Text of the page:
Richard Doerflinger’s Analysis of Assisted Suicide in Oregon

Here is a research paper by Richard Doerflinger. The report is entitled “Oregon’s Assisted Suicides: The Up-to-Date Reality in 2017.” In his analysis, Doerflinger comments on the official reports issued by the state of Oregon. Here is his conclusion:

“This is the updated reality of physician-assisted suicide in the state whose law is seen as a model for the nation. Chronically ill seniors, potentially victims of untreated depression and the impression that they have become a “burden” on others, are nudged to a premature death that may be more gruesome than they’ve been led to believe, with no one usually present at the time of death to check whether they are competent, badgered by others, or overtly coerced toward that death. This is what has become known as “death with dignity” in Oregon, and advocates are working to spread it to far more states.”

Richard Myers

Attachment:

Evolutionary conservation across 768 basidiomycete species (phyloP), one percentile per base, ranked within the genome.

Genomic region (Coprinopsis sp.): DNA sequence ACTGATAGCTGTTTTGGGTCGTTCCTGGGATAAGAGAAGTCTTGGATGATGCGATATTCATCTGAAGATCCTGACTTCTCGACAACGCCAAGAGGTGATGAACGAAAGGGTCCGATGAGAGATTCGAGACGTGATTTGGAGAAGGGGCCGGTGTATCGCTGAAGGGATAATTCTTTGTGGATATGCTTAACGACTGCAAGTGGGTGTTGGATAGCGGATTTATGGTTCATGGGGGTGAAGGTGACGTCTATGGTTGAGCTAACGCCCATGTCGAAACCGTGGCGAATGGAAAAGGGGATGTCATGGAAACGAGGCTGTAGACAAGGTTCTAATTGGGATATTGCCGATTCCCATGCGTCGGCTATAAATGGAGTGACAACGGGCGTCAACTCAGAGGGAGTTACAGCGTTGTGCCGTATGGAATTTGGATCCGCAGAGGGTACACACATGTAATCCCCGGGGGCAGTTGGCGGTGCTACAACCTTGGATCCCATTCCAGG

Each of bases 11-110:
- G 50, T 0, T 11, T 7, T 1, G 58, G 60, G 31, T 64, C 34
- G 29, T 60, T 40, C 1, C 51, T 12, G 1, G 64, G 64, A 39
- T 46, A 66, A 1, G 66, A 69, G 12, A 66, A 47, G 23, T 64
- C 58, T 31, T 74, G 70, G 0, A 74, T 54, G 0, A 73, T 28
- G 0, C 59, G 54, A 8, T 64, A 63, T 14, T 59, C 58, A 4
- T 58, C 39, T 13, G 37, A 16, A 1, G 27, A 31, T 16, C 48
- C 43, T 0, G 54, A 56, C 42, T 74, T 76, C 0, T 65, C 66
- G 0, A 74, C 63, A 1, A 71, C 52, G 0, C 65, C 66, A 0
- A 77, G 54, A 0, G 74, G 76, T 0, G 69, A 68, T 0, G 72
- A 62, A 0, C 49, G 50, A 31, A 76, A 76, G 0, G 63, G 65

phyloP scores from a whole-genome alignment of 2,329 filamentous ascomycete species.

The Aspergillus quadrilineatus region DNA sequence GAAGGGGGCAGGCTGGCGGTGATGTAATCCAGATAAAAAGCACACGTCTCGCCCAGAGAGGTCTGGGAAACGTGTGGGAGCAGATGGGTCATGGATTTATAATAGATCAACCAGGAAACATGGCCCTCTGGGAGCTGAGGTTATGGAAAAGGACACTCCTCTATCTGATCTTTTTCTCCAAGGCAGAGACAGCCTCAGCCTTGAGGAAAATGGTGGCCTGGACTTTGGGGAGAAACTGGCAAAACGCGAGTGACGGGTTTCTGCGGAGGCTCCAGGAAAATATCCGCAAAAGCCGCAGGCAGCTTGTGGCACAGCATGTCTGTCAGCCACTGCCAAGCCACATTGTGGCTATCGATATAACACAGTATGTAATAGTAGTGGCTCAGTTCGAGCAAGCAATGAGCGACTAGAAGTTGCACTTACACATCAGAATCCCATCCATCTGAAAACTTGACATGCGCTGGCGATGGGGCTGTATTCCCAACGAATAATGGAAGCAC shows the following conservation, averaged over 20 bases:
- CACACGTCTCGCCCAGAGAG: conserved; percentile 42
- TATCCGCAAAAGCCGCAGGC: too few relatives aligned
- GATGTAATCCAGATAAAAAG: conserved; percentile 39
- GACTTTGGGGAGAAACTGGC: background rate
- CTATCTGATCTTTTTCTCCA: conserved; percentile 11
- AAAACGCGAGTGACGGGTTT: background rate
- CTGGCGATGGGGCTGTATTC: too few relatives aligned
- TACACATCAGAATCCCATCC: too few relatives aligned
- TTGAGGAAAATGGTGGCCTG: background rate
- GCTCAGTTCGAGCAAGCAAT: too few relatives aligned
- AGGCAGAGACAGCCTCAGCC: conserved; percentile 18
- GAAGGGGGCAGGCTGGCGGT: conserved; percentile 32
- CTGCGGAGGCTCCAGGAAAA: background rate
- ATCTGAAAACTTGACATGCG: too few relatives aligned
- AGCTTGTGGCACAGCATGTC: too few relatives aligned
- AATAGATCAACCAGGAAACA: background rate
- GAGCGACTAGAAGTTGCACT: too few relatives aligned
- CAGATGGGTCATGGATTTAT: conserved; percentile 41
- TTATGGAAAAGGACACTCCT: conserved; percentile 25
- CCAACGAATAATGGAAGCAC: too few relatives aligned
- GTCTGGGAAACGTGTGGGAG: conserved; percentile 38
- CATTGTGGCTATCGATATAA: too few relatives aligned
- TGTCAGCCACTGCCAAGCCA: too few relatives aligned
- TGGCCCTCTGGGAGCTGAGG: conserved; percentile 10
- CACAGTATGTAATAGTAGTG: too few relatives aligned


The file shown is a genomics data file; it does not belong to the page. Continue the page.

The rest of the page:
Richard S. Myers, the Vice-President of UFL, is Professor of Law at Ave Maria School of Law, where he teaches Antitrust, Civil Procedure, Conflict of Laws, Constitutional Law, and Religious Freedom. He is a Phi Beta Kappa graduate of Kenyon College and earned his law degree at Notre Dame, where he won the law school's highest academic prize. He began his legal career by clerking for Judge John F. Kilkenny of the U.S. Court of Appeals for the Ninth Circuit. Professor Myers also worked for Jones, Day, Reavis & Pogue in Washington, D.C. He taught at Case Western Reserve University School of Law and the University of Detroit Mercy School of Law before joining the Ave Maria faculty. He is a co-editor of St. Thomas Aquinas and the Natural Law Tradition: Contemporary Perspectives (Catholic University of American Press, 2004) and a co-editor of Encyclopedia of Catholic Social Thought, Social Science, and Social Policy (Scarecrow Press, 2007). He has also published extensively on constitutional law in law reviews and also testified before Congressional and state legislative hearings on life issues. Married to Mollie Murphy, who is also on the faculty at Ave Maria School of Law, they are the proud parents of six children - Michael, Patrick, Clare, Kathleen, Matthew, and Andrew.